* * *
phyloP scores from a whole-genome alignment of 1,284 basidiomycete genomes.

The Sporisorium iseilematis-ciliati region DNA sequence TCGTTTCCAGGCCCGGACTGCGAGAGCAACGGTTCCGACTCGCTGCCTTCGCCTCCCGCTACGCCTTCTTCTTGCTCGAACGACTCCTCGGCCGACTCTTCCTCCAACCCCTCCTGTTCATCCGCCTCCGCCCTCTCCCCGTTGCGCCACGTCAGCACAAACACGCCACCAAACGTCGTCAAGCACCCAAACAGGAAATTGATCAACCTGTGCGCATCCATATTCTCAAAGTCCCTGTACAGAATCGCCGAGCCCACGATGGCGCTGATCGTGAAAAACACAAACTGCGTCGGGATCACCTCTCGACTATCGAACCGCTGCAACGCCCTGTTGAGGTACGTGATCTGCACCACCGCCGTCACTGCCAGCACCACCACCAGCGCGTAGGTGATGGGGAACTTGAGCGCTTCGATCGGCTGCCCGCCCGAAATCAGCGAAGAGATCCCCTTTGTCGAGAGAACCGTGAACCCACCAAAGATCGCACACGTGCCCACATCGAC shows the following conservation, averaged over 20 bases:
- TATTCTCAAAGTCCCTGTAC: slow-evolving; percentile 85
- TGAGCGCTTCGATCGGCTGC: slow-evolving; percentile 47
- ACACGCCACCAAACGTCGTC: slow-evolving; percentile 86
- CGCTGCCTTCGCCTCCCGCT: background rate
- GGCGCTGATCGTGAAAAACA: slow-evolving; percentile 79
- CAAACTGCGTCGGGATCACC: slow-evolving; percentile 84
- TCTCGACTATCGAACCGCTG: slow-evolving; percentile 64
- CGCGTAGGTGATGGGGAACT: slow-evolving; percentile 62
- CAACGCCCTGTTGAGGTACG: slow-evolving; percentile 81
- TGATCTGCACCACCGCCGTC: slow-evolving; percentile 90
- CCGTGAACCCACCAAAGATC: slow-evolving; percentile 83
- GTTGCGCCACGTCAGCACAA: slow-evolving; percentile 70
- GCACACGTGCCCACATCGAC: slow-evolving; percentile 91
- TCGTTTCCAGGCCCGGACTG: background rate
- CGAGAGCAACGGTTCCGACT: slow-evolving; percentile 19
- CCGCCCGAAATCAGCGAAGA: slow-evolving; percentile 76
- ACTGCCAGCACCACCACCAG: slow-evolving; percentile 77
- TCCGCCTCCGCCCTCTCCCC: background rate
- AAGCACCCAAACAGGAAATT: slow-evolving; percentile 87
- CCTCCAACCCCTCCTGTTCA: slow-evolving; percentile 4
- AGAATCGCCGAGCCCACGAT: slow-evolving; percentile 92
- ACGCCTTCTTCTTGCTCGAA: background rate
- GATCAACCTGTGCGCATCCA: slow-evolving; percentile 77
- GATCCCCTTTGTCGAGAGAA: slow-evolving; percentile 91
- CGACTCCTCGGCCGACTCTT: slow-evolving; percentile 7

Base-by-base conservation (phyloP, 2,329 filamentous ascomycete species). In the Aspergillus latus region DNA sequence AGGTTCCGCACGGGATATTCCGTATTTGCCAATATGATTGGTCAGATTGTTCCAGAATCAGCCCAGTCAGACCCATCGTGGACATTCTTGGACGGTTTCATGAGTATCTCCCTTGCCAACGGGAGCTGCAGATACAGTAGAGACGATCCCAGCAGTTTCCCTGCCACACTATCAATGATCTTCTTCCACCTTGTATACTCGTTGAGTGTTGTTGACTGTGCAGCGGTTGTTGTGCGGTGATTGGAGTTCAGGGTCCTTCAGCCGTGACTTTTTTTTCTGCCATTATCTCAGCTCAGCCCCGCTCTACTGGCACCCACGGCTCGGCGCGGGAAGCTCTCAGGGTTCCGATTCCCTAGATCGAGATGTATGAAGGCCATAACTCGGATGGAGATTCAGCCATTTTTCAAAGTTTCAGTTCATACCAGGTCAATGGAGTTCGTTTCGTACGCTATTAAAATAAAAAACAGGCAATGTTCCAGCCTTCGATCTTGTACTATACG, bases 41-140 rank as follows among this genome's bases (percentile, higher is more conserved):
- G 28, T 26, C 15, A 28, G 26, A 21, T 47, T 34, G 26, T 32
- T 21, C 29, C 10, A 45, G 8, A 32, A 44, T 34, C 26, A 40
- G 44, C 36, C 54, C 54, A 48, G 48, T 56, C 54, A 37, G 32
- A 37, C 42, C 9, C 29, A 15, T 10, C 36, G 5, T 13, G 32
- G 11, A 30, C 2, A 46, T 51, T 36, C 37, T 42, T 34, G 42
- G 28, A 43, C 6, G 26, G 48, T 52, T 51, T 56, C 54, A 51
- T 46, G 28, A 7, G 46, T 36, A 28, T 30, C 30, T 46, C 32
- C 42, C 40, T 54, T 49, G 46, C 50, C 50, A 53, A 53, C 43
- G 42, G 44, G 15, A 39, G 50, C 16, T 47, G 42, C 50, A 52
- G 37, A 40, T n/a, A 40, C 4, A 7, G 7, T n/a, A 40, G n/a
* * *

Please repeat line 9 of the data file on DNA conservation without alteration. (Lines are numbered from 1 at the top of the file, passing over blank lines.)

- TCTCGACTATCGAACCGCTG: slow-evolving; percentile 64